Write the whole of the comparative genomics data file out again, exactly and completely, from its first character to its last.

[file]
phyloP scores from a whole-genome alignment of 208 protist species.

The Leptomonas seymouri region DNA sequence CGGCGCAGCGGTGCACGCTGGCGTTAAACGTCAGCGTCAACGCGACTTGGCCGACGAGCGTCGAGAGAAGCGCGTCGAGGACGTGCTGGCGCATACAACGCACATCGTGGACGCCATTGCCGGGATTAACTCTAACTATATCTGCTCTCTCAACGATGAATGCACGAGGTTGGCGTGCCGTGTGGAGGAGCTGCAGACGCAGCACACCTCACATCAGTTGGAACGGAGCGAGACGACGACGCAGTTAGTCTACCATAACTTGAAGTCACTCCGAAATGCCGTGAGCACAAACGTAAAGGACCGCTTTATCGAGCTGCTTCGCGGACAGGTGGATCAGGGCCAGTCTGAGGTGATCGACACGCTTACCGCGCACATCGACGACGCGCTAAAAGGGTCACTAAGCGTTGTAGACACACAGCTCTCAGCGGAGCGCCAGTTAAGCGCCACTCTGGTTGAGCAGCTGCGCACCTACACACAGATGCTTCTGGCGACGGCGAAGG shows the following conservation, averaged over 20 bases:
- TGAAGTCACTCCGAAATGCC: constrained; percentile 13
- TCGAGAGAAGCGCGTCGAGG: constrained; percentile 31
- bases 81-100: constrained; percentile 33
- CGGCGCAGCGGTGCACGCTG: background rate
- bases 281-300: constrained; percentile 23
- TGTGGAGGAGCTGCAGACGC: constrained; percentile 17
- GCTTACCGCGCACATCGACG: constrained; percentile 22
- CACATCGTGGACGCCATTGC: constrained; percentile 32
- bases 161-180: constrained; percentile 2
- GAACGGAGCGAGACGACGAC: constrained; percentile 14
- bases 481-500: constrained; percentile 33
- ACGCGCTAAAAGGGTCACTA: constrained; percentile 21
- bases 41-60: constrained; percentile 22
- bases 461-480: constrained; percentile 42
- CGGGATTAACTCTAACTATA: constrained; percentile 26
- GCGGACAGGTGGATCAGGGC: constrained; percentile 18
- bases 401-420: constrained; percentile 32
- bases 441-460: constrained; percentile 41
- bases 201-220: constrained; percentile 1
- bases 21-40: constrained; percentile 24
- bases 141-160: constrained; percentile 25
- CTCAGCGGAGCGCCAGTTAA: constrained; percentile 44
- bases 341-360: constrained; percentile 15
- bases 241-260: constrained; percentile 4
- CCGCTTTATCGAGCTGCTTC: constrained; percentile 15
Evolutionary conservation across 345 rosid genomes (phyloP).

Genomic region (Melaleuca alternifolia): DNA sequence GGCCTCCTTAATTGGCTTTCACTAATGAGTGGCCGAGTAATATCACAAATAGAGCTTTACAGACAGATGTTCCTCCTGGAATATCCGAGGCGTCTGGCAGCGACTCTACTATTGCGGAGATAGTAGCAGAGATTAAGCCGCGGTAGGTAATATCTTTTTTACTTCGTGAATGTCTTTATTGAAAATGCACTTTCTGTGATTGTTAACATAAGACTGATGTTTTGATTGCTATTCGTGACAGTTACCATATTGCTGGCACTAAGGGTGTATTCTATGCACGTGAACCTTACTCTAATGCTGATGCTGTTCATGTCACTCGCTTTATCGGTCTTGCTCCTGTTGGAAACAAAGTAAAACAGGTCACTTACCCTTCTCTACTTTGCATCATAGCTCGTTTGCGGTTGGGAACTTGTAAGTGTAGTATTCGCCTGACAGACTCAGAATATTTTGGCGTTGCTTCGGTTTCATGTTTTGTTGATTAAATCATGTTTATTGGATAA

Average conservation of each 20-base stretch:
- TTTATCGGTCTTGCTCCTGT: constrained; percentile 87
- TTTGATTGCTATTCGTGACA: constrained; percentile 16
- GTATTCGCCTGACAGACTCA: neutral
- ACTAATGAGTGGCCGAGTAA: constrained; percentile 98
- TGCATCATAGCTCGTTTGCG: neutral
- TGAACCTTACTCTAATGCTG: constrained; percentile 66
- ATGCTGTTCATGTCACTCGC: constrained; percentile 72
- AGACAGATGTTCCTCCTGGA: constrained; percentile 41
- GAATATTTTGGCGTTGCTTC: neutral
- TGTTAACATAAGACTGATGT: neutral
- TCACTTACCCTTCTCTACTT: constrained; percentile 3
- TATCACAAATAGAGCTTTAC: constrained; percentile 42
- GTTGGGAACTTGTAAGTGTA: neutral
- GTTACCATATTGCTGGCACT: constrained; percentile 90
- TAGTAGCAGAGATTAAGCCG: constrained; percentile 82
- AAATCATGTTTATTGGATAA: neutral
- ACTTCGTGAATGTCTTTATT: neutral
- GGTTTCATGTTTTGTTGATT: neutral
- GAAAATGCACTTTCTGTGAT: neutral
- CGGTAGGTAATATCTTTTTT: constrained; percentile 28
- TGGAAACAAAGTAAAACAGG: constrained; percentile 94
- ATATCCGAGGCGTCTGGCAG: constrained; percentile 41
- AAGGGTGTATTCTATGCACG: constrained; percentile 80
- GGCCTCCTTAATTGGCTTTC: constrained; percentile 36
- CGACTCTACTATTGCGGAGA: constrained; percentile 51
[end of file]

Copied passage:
phyloP scores from a whole-genome alignment of 208 protist species.

The Leptomonas seymouri region DNA sequence CGGCGCAGCGGTGCACGCTGGCGTTAAACGTCAGCGTCAACGCGACTTGGCCGACGAGCGTCGAGAGAAGCGCGTCGAGGACGTGCTGGCGCATACAACGCACATCGTGGACGCCATTGCCGGGATTAACTCTAACTATATCTGCTCTCTCAACGATGAATGCACGAGGTTGGCGTGCCGTGTGGAGGAGCTGCAGACGCAGCACACCTCACATCAGTTGGAACGGAGCGAGACGACGACGCAGTTAGTCTACCATAACTTGAAGTCACTCCGAAATGCCGTGAGCACAAACGTAAAGGACCGCTTTATCGAGCTGCTTCGCGGACAGGTGGATCAGGGCCAGTCTGAGGTGATCGACACGCTTACCGCGCACATCGACGACGCGCTAAAAGGGTCACTAAGCGTTGTAGACACACAGCTCTCAGCGGAGCGCCAGTTAAGCGCCACTCTGGTTGAGCAGCTGCGCACCTACACACAGATGCTTCTGGCGACGGCGAAGG shows the following conservation, averaged over 20 bases:
- TGAAGTCACTCCGAAATGCC: constrained; percentile 13
- TCGAGAGAAGCGCGTCGAGG: constrained; percentile 31
- bases 81-100: constrained; percentile 33
- CGGCGCAGCGGTGCACGCTG: background rate
- bases 281-300: constrained; percentile 23
- TGTGGAGGAGCTGCAGACGC: constrained; percentile 17
- GCTTACCGCGCACATCGACG: constrained; percentile 22
- CACATCGTGGACGCCATTGC: constrained; percentile 32
- bases 161-180: constrained; percentile 2
- GAACGGAGCGAGACGACGAC: constrained; percentile 14
- bases 481-500: constrained; percentile 33
- ACGCGCTAAAAGGGTCACTA: constrained; percentile 21
- bases 41-60: constrained; percentile 22
- bases 461-480: constrained; percentile 42
- CGGGATTAACTCTAACTATA: constrained; percentile 26
- GCGGACAGGTGGATCAGGGC: constrained; percentile 18
- bases 401-420: constrained; percentile 32
- bases 441-460: constrained; percentile 41
- bases 201-220: constrained; percentile 1
- bases 21-40: constrained; percentile 24
- bases 141-160: constrained; percentile 25
- CTCAGCGGAGCGCCAGTTAA: constrained; percentile 44
- bases 341-360: constrained; percentile 15
- bases 241-260: constrained; percentile 4
- CCGCTTTATCGAGCTGCTTC: constrained; percentile 15
Evolutionary conservation across 345 rosid genomes (phyloP).

Genomic region (Melaleuca alternifolia): DNA sequence GGCCTCCTTAATTGGCTTTCACTAATGAGTGGCCGAGTAATATCACAAATAGAGCTTTACAGACAGATGTTCCTCCTGGAATATCCGAGGCGTCTGGCAGCGACTCTACTATTGCGGAGATAGTAGCAGAGATTAAGCCGCGGTAGGTAATATCTTTTTTACTTCGTGAATGTCTTTATTGAAAATGCACTTTCTGTGATTGTTAACATAAGACTGATGTTTTGATTGCTATTCGTGACAGTTACCATATTGCTGGCACTAAGGGTGTATTCTATGCACGTGAACCTTACTCTAATGCTGATGCTGTTCATGTCACTCGCTTTATCGGTCTTGCTCCTGTTGGAAACAAAGTAAAACAGGTCACTTACCCTTCTCTACTTTGCATCATAGCTCGTTTGCGGTTGGGAACTTGTAAGTGTAGTATTCGCCTGACAGACTCAGAATATTTTGGCGTTGCTTCGGTTTCATGTTTTGTTGATTAAATCATGTTTATTGGATAA

Average conservation of each 20-base stretch:
- TTTATCGGTCTTGCTCCTGT: constrained; percentile 87
- TTTGATTGCTATTCGTGACA: constrained; percentile 16
- GTATTCGCCTGACAGACTCA: neutral
- ACTAATGAGTGGCCGAGTAA: constrained; percentile 98
- TGCATCATAGCTCGTTTGCG: neutral
- TGAACCTTACTCTAATGCTG: constrained; percentile 66
- ATGCTGTTCATGTCACTCGC: constrained; percentile 72
- AGACAGATGTTCCTCCTGGA: constrained; percentile 41
- GAATATTTTGGCGTTGCTTC: neutral
- TGTTAACATAAGACTGATGT: neutral
- TCACTTACCCTTCTCTACTT: constrained; percentile 3
- TATCACAAATAGAGCTTTAC: constrained; percentile 42
- GTTGGGAACTTGTAAGTGTA: neutral
- GTTACCATATTGCTGGCACT: constrained; percentile 90
- TAGTAGCAGAGATTAAGCCG: constrained; percentile 82
- AAATCATGTTTATTGGATAA: neutral
- ACTTCGTGAATGTCTTTATT: neutral
- GGTTTCATGTTTTGTTGATT: neutral
- GAAAATGCACTTTCTGTGAT: neutral
- CGGTAGGTAATATCTTTTTT: constrained; percentile 28
- TGGAAACAAAGTAAAACAGG: constrained; percentile 94
- ATATCCGAGGCGTCTGGCAG: constrained; percentile 41
- AAGGGTGTATTCTATGCACG: constrained; percentile 80
- GGCCTCCTTAATTGGCTTTC: constrained; percentile 36
- CGACTCTACTATTGCGGAGA: constrained; percentile 51